"Insomnia"...The darker side of Robin Williams!!
Nicholas Williams | Memphis, TN United States | 10/22/2002
(5 out of 5 stars)
"We have seen Academy Award winner Robin Williams (Best Supporting Actor, 1997: "Good Will Hunting") in lots of hilarious films such as "Mrs. Doubtfire", "Good Morning, Vietnam", "Bicentennial Man", and "Death to Smoochy". We have also seen him in a memorable few dramatic roles such as "Dead Poets Society", "Good Will Hunting", "What Dreams May Come", and "Jakob the Liar". But now, Williams really outdoes himself when he takes on the role of...ruthless killer! The movie is called "Insomnia", a film with so much intensity and suspense that you would have to see it again and again! The direction of Christopher Nolan ("Memento") is brilliant in every way possible! Williams is also paired up with fellow Academy Award winners Hilary Swank (Best Actress, 1999: "Boys Don't Cry") and the legendary Al Pacino (Best Actor, 1992: "Scent of a Woman") into bringing this thriller of Hitchcockian proportions to the big screen! "Insomnia" focuses on a seasoned veteran LAPD detective named Will Dormer (Pacino), who is invited to Nightmute, Alaska with his partner, Hap Eckhart (Martin Donovan), to head a murder case. Dormer teams up with an inexperienced, young detective named Ellie Burr (Swank) in order to find out who caused the murder and why. But during the case, Dormer finds himself and his investigation disrupted by an ever-shining midnight sun that wreaks sleep-depriving havoc on him. In other words, Dormer has inside of him what we call a "body clock". It could go off at any moment, on any day, and at any time as well. The case has also disrupted Dormer by personal guilt over a second crime that may be real...or a figment of his increasingly unstable conciousness. During the movie, the prime suspect in the murder case is a best-selling author named Walter Finch (Williams). And to me, it seems as though Dormer may have met his match when Finch starts playing these sadistic mind games with Dormer which will eventually lead to a shocking finale between the two foes! I have the DVD version of "Insomnia", loaded with extras such as an additional scene, scene-specific commentaries with Hilary Swank and crew, featurettes, theatrical trailer, stills gallery, and DVD-ROM features. In conclusion, I just have to say that "Insomnia" is truly one of the sharpest thrillers that I've seen since Nolan's "Memento" or any other thriller. With three of the greatest acting talents today, a fine supporting cast (Maura Tierney, Nicky Katt, Paul Dooley), and an incredible storyline that will keep you guessing until the very end, "Insomnia" is a must-see for everyone and a DVD must-own if you are an avid Robin Williams fan or an avid Al Pacino fan!"
Detective Story For Those Who Dislike Detective Stories
FLbeachbum | Ormond Beach, Florida United States | 08/16/2005
(5 out of 5 stars)
""Insomnia" is a breakthrough movie, defying the genre pigeonhole. I have never been a fan of cops/crime stories per se. I also have no interest in 'mob' movies; consequently, I've actually not seen much of Al Pacino before. Wow; what a great actor, and he is onscreen nearly every moment from start to finish. Will Dormer (Pacino) is a most compelling character, struggling increasingly with his demons as he tries to stay focused despite being severely sleep-deprived, having been sent to Alaska during the "white nights" season to solve a criminal case. The story is presented in such a way as to engage and involve the viewer in Dormer's dilemma(s), and the Alaskan landscape (though I think most of it was actually Vancouver) is breathtakingly beautiful, making me wish I'd seen this movie in a theater. However, had I seen the theatrical trailer first I never would have taken an interest in "Insomnia". The trailer makes it look like a typical formulaic action movie; ugh. Instead, I read between the lines of others' opinions and trusted my instincts that "Insomnia" is a movie well worth viewing. Now please permit me to pass along my own recommendation: don't lose any sleep over it, just see "Insomnia"."
A satisfyingly tense, character-driven drama
Jon Eric Davidson | Redmond, WA, USA | 01/22/2003
(4 out of 5 stars)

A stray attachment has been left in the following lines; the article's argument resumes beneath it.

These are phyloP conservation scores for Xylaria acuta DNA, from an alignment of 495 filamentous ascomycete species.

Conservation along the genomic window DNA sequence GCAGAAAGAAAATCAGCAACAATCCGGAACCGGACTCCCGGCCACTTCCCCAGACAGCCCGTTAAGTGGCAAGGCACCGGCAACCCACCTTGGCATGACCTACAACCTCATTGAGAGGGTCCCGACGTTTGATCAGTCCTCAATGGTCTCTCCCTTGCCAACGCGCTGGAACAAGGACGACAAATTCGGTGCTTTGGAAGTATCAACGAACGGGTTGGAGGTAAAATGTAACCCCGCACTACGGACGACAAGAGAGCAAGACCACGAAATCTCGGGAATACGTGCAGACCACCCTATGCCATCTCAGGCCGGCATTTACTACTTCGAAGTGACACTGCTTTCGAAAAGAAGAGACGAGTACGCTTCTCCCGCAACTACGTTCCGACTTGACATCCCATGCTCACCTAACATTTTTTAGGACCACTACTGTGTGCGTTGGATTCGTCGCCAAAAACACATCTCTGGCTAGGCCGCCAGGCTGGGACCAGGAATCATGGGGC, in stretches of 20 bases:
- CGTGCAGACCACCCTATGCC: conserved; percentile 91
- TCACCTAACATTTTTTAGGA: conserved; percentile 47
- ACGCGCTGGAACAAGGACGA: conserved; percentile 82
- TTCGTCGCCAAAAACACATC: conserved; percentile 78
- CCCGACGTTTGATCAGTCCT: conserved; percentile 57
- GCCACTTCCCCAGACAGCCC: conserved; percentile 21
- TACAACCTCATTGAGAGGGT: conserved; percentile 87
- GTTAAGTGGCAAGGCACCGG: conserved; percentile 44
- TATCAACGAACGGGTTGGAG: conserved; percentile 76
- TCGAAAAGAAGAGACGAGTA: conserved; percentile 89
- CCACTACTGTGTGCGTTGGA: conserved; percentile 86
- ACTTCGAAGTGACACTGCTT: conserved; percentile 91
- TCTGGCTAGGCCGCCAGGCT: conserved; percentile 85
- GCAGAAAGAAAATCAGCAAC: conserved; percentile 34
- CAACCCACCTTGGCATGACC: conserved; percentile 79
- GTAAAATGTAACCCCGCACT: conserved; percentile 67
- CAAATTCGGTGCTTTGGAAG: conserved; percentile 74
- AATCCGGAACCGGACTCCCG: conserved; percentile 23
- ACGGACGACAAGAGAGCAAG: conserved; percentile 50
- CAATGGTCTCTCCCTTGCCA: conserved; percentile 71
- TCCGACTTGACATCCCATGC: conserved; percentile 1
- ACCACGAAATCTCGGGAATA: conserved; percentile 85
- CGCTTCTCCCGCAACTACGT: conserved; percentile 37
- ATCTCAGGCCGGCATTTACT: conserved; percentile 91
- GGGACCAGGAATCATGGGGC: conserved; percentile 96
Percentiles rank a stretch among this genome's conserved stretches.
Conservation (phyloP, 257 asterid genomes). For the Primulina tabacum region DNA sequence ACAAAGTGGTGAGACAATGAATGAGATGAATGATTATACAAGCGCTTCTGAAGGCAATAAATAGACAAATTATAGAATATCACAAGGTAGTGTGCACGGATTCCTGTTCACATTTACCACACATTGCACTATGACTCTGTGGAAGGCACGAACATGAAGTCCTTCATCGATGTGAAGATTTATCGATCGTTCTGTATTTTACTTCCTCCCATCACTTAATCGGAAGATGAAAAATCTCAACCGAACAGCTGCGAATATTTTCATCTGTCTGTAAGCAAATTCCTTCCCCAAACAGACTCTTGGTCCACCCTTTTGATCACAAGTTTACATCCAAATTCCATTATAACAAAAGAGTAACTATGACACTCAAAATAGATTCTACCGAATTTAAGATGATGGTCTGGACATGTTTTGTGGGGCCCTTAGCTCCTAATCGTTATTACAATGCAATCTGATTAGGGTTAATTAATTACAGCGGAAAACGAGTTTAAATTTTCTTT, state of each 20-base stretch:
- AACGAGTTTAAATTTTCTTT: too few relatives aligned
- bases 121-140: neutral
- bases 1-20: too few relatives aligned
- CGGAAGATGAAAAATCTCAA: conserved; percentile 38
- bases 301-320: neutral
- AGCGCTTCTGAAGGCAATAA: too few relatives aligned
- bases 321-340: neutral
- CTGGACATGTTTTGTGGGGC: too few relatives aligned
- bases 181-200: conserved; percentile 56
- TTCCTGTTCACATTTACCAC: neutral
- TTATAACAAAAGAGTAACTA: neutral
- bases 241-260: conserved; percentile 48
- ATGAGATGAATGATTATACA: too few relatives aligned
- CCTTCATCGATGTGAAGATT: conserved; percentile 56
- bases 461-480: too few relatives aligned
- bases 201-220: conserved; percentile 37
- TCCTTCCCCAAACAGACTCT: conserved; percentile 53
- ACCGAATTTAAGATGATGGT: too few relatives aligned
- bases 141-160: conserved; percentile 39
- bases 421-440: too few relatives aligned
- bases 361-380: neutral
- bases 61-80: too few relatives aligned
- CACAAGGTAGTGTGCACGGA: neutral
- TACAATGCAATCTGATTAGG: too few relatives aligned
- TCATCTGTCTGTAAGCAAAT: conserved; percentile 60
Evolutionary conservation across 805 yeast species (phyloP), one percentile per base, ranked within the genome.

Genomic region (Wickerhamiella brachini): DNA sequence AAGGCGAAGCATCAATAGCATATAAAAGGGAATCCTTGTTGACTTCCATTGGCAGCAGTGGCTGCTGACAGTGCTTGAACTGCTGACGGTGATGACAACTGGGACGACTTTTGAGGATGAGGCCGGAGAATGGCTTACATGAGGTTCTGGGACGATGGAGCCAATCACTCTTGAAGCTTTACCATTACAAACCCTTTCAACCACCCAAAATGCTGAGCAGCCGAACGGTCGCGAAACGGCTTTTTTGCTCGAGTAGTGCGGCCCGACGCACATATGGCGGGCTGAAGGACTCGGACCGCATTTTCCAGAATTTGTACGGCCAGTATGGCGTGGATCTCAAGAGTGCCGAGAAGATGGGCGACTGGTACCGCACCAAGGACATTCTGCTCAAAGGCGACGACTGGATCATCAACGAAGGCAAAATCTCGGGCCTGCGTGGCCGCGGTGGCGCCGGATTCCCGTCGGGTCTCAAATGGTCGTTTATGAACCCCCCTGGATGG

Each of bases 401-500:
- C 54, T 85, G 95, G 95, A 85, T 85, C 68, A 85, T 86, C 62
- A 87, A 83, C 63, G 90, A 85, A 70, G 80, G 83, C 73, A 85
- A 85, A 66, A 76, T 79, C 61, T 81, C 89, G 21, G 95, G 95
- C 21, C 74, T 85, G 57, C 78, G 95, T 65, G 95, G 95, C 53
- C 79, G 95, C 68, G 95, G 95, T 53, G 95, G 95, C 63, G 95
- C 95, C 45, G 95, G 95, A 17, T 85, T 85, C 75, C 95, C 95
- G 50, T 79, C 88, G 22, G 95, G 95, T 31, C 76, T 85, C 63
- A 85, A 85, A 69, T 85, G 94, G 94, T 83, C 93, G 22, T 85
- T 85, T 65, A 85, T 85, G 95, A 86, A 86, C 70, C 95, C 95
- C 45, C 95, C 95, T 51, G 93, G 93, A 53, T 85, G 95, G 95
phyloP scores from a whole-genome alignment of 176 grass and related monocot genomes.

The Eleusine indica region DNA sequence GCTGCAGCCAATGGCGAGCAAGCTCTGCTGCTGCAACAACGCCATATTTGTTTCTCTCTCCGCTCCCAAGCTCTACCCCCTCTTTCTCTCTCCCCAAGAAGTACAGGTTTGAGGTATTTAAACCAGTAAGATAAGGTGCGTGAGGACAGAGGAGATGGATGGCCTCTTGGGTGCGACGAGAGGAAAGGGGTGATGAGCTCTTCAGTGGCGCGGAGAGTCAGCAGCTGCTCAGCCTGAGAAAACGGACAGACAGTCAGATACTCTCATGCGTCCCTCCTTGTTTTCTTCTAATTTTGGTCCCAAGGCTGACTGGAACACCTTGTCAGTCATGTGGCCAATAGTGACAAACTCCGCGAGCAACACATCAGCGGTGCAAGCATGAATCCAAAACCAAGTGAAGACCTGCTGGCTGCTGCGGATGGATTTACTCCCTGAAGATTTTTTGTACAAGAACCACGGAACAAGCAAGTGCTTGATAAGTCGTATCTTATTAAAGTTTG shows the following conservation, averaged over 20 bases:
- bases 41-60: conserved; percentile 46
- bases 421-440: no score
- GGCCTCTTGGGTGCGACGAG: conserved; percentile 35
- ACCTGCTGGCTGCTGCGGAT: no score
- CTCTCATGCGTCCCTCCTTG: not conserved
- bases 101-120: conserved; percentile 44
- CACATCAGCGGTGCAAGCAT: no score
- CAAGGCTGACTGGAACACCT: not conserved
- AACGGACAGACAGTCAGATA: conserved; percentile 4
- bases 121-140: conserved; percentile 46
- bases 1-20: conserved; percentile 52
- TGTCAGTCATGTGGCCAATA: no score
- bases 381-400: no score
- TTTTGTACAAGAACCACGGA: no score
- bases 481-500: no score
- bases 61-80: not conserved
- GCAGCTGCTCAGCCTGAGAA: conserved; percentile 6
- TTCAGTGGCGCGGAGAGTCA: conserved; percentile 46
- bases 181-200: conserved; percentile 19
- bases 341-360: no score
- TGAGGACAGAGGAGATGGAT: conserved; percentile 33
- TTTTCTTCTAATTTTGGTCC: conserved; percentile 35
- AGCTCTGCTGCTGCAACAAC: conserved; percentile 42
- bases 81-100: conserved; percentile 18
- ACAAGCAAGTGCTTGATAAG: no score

"Having seen the 1997 Norwegian film of the same name, I was eager to see how the American-ized version of "Insomnia" would play out. Without delving too far into the comparisons that have been thoroughly detailed in prior reviews, I will say that this is one of the finer examples of how to film a remake. This version of "Insomnia" takes place in a remote Alaskan port city, and revolves around the murder of a young girl. However, as the movie unfolds, the murder slowly becomes only a small piece of a much more expansive, provoking, intense character drama. From a cinematographical perspective, the haunting beauty of Alaska is captured perfectly. In a way unique when compared to other films, the landscape is intertwined with the plot, further exposing the loneliness and isolation, while paradoxically highlighting its stark contrast with murder, death, and psychological demons. The sequence of the hunt/shooting amidst a thick, impenetrable fog is riveting and conveys a high level of tension, as the viewer shares in the disorientation the fog creates. "Insomnia" is driven by characters and acting, and a strong cast is assembled. Al Pacino - as expected - is wonderful in his portrayal of the world-weary city cop who escapes an Internal Affairs investigation by coming to investigate this murder. In many ways, we have seen Mr. Pacino in this role on numerous occasion, and he demonstrates this with the comfortable ease in which he carries his role. However, as his sleep-deprivation - caused by the long hours of daylight - intensifies, Mr. Pacino takes his character to a remarkable next level, as he battles to cover his questionable investigative practices and battle the psychological demons tied to similar practices in cases being investigated by Internal Affairs back in Los Angeles. As a viewer, you can empathize with his character, while at the same time watch in amazement as he struggles to keep himself from completely unraveling. Robin Williams is equally strong as the author-turned-murderer. Like Mr. Pacino, we have seen Mr. Williams in roles similar to this, and yet he is so good at pulling it off that you couldn't see any other person carrying such a role. His quiet, brooding character is psychologically scary; one senses that a violent, psychotic rage is bubbling just beneath his placid exterior. Also, Mr. Williams uses his comedic facial reactions to maximize the creepiness of his character. A couple of times he flashes a muted smile that subtly conveys the twisted pleasure he has in his cat-and-mouse game with Mr. Pacino's character. He is subdued, but brilliant, in this role. Hilary Swank also shines as the young, impressionable cop who ultimately uncovers Mr. Pacino's attempts to cover up the accidental shooting of his partner. She wonderfully evolves from one overcome with "hero-worship" in working with Mr. Pacino's character to one disheartened and mildly angry when she finds that her "idol" isn't who he is cracked up to be. Ms. Swank more than adequately holds her own in sharing the screen with Mr. Pacino and Mr. Williams, which is no small feat. The climatic ending to the film is perhaps slightly cliched in its quick tying up of loose storylines, but it plays well here. In its progression, you weren't quite sure how things were going to be resolved after the teenage suspect is arrested (falsely) for murder. One would almost have the sense that the movie could have ended with several loose ends hanging, allowing the viewer to ponder the outcome. But, there was instead the dramatic shootout, which ultimately was a satisfying resolution and conclusion to the film.All told, "Insomnia" was a very solid, quiet, tense drama that is worth the time to see. I give it a four-star rating, and recommend it to anyone seeking a good character-driven movie that is free of overwhelming special effects and action sequences. People seeking a fast-paced drama might want to steer clear, as they might find the pacing of this film to be too slow for their tastes."